The more you preserve liquidity you can negotiate better pricing on the other side when you resume taking in goods. Retailers who are vertical will have a different set of challenges than those retailers who buy from the market.
WWD: Should retailers stop paying rents while stores are closed?
M.A.: Occupancy and labor are always the two largest expense line items and need to be focused on first. Regarding occupancy — negotiate and don’t pay anything you don’t have to. Seek legal advice, but if the landlord closed the center, you should have leverage in your negotiations.
My intelligence has uncovered that most national retailers are not paying April rents. Most paid March and didn’t get the benefit of being open the entire month. Outside consultants can help as they have relationships with large landlords. Avoid deferrals versus getting free rent as you are only mortgaging your future with deferrals. Negotiate win-win scenarios — when business comes back, everyone shares in the upside.
WWD: With stores closed and receipts drastically reduced for most retailers, how do you approach paying personnel both in stores and at headquarters?
M.A.: If stores are closed you need a strategy of whom to furlough, and when and also understand whether the government will pick up some of the slack. At headquarters, you need to determine who you need to run current operations.
Consider temporary salary reductions of all headquarters staff as this goes on and how that impacts liquidity. The c-suite and the board should set an example, especially when asking hourly and lower-paid associates to take a pay reduction or be furloughed.
WWD: How important is active involvement and visibility of the ceo in this process?
M.A.: Leadership is critical in any crisis and the ceo has to be front and forward. The ceo needs to communicate the strategy and how the company intends to navigate through the crisis to gain alignment and support both within the organization and to all outside stakeholders.
There is really no such thing as over-communicating.
It is also important to be realistic in your assessment and communications so that stakeholders can buy into the plan. It can result in a lot of difficult conversations in the short run but will pay huge dividends at the back end as the company begins to gain traction.
WWD: What kind of companies are likely to survive, and what kinds of companies will end up liquidating?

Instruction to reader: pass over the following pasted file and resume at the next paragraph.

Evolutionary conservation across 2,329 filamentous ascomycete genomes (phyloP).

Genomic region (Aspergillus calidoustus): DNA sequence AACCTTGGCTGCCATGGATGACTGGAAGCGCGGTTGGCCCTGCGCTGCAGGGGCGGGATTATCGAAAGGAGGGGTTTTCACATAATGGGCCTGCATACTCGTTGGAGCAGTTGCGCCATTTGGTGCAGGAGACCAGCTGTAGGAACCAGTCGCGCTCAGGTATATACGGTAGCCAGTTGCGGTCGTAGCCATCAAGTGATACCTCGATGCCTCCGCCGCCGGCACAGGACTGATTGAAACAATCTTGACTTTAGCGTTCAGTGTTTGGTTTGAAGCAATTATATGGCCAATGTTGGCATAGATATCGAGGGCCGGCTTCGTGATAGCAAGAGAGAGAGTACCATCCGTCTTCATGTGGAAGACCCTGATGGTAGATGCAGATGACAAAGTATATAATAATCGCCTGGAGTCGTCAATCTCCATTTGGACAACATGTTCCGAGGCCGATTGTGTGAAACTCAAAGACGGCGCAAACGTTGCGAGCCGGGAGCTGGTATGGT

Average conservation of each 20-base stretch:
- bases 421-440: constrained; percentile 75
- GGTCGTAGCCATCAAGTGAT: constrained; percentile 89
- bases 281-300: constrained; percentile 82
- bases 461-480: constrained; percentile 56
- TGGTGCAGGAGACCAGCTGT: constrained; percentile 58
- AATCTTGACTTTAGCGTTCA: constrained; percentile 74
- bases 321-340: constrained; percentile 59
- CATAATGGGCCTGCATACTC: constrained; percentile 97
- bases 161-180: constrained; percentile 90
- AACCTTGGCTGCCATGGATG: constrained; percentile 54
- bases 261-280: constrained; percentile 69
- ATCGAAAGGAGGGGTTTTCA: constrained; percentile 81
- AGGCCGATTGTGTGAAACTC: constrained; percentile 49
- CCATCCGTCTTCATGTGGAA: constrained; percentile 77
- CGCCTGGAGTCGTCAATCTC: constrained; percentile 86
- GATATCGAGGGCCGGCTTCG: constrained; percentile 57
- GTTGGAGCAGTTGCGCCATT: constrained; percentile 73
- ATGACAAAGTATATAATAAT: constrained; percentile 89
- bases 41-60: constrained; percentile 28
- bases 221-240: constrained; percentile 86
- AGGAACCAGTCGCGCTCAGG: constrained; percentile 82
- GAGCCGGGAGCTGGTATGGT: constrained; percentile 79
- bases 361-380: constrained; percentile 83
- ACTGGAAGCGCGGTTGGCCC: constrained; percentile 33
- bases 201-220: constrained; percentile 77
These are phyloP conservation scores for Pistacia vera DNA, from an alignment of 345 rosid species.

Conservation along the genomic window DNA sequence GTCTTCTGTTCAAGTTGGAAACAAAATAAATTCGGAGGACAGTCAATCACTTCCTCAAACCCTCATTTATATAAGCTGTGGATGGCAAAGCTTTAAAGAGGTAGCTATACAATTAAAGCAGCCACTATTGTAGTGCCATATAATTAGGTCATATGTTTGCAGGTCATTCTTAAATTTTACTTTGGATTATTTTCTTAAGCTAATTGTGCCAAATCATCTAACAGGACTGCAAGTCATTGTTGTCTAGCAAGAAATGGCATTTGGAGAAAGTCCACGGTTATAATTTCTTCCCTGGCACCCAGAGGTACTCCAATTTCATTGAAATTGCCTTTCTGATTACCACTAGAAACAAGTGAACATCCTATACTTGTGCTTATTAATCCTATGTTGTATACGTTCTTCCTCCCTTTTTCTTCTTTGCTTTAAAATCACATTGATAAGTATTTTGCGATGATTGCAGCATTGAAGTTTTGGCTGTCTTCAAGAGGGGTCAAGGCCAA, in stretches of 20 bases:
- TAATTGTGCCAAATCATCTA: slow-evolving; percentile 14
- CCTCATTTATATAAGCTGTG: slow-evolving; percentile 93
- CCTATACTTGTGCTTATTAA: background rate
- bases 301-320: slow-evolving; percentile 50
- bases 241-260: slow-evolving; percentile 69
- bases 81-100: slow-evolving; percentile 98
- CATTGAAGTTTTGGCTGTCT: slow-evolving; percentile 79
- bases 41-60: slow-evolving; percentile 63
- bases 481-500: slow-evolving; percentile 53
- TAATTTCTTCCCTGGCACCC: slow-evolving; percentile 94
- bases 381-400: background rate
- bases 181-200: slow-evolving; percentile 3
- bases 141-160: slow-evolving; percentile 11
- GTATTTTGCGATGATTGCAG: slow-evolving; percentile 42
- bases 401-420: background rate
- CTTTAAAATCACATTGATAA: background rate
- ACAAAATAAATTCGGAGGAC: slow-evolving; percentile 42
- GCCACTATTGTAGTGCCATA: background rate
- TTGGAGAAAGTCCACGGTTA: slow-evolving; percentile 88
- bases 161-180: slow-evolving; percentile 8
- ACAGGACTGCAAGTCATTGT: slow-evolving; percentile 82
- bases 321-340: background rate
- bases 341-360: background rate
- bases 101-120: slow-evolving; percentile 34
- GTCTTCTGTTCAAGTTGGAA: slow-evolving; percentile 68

WWD: The strong get stronger. Look at Costco, Target, the major drug and supermarket chains, the dollar stores, Walmart and Amazon. Value wins, and the middle is further squeezed with a lack of differentiation and value. Look for further bifurcation of retail with the high end and value at the low end winning, and retailers in the middle suffering. Companies that were weak before this crisis like Sears, Kmart, J.C. Penney, Ascena, and other poorly performing specialty chains and department stores are the most vulnerable.
Remember that U.S. retail is still vastly overstored, with much more retail square footage per capita than any other country. This crisis will accelerate store closures and liquidations.
WWD: What is your prognosis on the role of private equity in retail going forward?
M.A.: Where private equity has overleveraged the balance sheets of companies that they took private, I believe that again there will be a bifurcation of who survives. Weak players with undifferentiated business models and high debt are likely to liquidate, while retailers with sufficient scale and strong brand equity, despite high debt will most likely restructure with PE sponsors being replaced with bondholders owning the company.
Strong management and leadership will be critical.
WWD: Is there any silver lining to this unprecedented crisis?
M.A.: I believe that since retail represents 70 percent of GDP, recovery is critical to our economy’s survival. Progressive companies will use this crisis to reexamine how they run their businesses and make changes that will position them to survive post-COVID-19.
They will ask the key questions: What should assortments look like? What talent does the company need to drive change and impact results? What functions should companies fund in-house versus outsourcing? What technology is critical to drive efficiencies and reduce working capital needs?
This is a time for action both to protect the business as well as institute needed change in companies’ operating models, so they can survive and prosper long term.